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Family therapy can help reduce distress and conflict by improving the systems of interactions between family members. The dynamics established in each family unit are distinct and exclusive to each family. The initial rolls assumed by the respective family members that make up a family unit often remain unchanged regardless of the age at which they were assumed. Long-time non-kin relationships are generally forced to develop, as the members’ grow older so as to accommodate the evolving relationship needs that accompany maturation. However, when left untended, family dynamics stagnate and thrive on the consistency of its members continuing to assume (often outdated) rolls. This can lead to developing unhealthy relationship habits, communication issues, and ineffective conflict resolution patterns, which can manifest both within the family unit as well as with members outside of the family unit. 

As Medical News Today explains, family counseling, synonymous with family therapy, “aims to address psychological, behavioral, and emotional issues that cause family problems.” Family therapy can help a family work through a difficult period (e.g., death of a loved one, major transition, mental health illness of a family member, etc.). The Mayo Clinic defines family therapy as “a type of psychological counseling (psychotherapy) that can help family members improve communication and resolve conflicts.” Through participating in family therapy, family members are provided with an emotionally safe environment to address and work through specific issues that are adversely affecting the functioning and health of the family unit.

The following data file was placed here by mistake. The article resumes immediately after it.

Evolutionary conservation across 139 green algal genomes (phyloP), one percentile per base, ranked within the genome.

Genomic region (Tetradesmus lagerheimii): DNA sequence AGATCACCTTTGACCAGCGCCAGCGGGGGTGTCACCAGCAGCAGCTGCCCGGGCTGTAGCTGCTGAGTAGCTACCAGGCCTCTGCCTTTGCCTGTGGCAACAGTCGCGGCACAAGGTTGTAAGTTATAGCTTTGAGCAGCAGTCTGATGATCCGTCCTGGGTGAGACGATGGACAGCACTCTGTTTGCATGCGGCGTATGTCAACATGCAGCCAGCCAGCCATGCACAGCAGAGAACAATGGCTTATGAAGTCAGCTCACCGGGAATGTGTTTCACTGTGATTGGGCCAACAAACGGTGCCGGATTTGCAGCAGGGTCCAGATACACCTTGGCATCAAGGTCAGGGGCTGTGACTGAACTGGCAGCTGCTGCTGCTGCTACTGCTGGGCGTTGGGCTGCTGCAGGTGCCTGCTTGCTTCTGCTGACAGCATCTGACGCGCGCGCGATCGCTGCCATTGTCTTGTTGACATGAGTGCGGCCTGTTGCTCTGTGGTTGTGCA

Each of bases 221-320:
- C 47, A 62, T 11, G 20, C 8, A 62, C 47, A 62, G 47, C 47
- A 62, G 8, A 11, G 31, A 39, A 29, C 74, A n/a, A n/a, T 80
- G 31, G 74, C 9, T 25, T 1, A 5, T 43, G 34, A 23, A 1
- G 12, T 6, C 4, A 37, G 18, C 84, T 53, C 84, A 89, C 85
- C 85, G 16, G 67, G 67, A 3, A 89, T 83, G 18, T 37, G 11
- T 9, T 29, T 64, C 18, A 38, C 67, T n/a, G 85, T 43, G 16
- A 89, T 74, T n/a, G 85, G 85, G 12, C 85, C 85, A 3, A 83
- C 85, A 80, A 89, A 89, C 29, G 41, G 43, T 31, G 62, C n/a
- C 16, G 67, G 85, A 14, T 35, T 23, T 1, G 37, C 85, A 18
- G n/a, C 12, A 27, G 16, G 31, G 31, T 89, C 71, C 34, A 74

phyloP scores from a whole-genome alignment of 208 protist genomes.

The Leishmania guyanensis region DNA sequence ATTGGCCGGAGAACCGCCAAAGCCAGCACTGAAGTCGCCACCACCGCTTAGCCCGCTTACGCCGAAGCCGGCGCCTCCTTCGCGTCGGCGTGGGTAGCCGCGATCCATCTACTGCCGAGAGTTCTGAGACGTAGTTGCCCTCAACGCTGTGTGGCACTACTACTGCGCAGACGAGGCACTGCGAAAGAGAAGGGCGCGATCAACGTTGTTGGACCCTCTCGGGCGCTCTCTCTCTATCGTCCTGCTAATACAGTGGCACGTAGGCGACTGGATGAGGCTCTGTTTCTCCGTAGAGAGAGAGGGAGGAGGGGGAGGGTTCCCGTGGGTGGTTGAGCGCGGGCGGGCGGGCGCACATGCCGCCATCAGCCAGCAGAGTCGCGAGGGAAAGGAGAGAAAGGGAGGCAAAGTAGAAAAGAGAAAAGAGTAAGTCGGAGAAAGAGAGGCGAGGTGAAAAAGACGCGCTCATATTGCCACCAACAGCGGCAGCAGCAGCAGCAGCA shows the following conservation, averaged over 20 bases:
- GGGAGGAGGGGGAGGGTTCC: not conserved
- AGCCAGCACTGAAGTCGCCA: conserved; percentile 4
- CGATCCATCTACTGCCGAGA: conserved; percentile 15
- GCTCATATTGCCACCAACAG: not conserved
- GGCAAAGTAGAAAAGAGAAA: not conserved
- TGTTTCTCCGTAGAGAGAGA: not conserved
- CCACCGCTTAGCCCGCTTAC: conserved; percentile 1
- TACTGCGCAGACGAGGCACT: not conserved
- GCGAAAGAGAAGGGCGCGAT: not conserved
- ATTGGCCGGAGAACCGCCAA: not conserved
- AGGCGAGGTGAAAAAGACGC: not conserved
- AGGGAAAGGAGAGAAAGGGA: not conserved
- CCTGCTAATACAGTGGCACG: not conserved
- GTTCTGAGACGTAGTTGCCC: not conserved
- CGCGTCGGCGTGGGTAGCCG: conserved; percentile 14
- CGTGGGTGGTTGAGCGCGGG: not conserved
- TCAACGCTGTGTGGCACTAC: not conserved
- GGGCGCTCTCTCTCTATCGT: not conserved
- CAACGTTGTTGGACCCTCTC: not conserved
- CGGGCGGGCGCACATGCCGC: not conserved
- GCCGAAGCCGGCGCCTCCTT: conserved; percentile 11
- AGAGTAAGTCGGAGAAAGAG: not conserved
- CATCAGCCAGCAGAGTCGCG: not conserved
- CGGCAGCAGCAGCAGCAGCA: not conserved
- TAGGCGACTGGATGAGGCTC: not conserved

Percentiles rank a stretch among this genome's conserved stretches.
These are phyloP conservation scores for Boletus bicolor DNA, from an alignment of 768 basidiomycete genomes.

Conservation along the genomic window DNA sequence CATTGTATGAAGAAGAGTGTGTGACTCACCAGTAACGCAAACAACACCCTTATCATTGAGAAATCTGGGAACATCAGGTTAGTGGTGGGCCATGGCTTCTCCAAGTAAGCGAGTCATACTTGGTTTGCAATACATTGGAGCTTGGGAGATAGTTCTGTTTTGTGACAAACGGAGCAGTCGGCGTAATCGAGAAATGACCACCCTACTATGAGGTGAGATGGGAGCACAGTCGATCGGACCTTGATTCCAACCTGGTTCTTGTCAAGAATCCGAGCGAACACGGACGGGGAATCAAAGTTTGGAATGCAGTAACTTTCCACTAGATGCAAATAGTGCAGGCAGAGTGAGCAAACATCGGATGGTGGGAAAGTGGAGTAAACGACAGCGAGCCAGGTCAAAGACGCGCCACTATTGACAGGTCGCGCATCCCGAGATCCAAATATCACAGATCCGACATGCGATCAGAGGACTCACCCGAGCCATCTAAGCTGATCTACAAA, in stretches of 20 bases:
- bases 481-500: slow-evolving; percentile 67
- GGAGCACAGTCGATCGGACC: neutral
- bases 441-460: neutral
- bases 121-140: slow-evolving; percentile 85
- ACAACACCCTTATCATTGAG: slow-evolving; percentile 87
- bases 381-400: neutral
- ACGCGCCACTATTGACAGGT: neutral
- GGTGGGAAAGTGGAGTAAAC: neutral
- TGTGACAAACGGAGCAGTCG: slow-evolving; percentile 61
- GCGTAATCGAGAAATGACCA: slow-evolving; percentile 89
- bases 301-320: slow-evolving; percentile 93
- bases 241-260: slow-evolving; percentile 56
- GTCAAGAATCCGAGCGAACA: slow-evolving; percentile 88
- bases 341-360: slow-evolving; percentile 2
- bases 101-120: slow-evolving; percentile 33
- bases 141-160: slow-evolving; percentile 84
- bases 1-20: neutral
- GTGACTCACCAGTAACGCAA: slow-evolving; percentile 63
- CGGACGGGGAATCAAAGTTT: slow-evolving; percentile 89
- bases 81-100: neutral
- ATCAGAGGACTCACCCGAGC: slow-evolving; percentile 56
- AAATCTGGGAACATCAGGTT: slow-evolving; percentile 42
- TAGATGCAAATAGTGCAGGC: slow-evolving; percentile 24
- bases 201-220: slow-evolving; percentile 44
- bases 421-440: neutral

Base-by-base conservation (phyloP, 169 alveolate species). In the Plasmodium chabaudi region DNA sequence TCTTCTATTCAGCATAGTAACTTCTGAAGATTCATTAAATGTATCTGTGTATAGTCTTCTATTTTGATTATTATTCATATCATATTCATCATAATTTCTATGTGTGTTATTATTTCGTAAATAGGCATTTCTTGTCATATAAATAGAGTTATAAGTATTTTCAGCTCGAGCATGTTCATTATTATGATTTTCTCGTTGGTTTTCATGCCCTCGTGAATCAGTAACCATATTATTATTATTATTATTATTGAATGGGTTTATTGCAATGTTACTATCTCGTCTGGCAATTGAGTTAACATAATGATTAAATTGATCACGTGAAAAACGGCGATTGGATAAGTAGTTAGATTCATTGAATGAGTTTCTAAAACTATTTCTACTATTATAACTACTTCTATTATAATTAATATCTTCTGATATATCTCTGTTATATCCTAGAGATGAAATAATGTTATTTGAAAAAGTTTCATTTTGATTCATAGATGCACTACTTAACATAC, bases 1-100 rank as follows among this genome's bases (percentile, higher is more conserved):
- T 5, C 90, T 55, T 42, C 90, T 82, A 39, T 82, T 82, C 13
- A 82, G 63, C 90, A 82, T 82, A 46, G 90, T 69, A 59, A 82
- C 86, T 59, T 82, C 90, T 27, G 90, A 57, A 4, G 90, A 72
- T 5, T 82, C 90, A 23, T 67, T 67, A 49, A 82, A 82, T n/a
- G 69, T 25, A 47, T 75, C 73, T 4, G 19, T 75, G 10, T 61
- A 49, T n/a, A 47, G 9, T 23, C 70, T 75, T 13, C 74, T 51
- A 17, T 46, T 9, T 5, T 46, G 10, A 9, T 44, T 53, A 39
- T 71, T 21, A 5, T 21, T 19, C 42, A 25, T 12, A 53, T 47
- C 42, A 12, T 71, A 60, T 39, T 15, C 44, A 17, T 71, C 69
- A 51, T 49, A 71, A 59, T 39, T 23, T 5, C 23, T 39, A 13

Important Details

Family counseling is provided by a qualified mental health professional (e.g., licensed therapist, psychologist, clinical social worker, etc.). According to the Mayo Clinic, the typical duration of a family therapy session lasts about fifty minutes long. It is important to note that the term family holds a broader definition for the purposes of family counseling. As Laney Cline King (LCSW) asserts that family as “defined by the modern family therapist is anyone who plays a long-term supportive role in one’s life, which may not mean blood relations or family members in the same household.” There is a common misconception that family therapy requires the presence of every member of a family of origin. More accurately, family therapy occurs when two or more members of a family unit engage in psychotherapy sessions together. The difference between individual therapy and family therapy is that instead of focusing on an individual’s issues, a family therapy clinician views presenting problems as somewhat of a system malfunction that needs adjusting. The providing mental health professional may employ certain psychotherapeutic techniques and exercises to help the family unit heal as a whole. 


The information above is provided for the use of informational purposes only. The above content is not to be substituted for professional advice, diagnosis, or treatment, as in no way is it intended as an attempt to practice medicine, give specific medical advice, including, without limitation, advice concerning the topic of mental health.  As such, please do not use any material provided above as a means to disregard professional advice or delay seeking treatment.

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